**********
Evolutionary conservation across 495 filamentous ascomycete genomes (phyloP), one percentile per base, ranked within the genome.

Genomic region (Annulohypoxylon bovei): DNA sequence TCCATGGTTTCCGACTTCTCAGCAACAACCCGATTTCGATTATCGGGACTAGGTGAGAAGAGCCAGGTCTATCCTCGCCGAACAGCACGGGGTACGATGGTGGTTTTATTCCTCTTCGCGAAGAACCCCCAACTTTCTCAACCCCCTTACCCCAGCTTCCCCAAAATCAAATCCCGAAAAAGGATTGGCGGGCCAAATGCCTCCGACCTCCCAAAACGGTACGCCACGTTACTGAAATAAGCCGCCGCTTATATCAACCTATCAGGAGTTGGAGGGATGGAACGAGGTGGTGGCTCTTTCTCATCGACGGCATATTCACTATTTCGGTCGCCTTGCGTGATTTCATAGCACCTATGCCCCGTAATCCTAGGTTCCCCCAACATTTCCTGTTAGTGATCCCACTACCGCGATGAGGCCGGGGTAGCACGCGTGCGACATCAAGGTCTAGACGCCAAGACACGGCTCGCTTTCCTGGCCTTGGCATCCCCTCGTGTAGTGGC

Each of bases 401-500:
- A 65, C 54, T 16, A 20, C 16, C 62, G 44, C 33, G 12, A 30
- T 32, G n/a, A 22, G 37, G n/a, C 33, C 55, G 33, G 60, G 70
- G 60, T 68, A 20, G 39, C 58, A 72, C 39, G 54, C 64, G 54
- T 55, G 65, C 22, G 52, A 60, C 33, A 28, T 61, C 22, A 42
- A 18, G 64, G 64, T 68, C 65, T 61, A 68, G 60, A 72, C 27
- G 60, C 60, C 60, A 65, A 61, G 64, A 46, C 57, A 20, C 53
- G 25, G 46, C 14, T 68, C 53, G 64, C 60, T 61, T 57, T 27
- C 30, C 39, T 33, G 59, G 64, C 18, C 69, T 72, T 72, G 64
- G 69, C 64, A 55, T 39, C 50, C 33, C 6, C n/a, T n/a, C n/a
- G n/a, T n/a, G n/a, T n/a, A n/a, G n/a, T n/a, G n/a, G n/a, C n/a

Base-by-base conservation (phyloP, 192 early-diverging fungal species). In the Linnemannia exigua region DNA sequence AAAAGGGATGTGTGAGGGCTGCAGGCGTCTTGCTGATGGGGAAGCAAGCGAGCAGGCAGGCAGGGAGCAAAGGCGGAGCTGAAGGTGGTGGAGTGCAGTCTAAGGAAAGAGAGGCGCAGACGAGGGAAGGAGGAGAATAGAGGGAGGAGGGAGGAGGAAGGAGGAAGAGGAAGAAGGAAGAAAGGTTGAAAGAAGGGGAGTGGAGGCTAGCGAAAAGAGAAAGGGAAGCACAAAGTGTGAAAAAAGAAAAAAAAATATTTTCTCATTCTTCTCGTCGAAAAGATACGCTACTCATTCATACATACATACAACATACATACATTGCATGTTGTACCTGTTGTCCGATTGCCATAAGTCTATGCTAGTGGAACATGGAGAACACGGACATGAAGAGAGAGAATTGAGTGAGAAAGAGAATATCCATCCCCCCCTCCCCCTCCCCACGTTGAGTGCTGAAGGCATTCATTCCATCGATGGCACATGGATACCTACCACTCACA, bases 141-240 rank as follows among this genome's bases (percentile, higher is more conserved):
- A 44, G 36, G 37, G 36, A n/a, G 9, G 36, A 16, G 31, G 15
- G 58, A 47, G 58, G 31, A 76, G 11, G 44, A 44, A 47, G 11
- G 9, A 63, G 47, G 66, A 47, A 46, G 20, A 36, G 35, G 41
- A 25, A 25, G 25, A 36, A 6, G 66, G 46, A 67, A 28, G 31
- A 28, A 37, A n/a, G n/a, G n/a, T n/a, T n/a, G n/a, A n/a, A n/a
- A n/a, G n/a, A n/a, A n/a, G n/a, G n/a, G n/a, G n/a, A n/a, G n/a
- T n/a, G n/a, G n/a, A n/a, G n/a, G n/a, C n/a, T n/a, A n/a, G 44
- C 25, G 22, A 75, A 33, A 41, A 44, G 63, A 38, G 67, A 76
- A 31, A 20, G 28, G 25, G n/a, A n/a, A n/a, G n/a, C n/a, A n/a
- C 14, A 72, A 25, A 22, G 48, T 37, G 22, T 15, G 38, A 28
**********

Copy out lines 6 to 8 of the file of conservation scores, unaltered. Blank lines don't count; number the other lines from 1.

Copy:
- G 60, T 68, A 20, G 39, C 58, A 72, C 39, G 54, C 64, G 54
- T 55, G 65, C 22, G 52, A 60, C 33, A 28, T 61, C 22, A 42
- A 18, G 64, G 64, T 68, C 65, T 61, A 68, G 60, A 72, C 27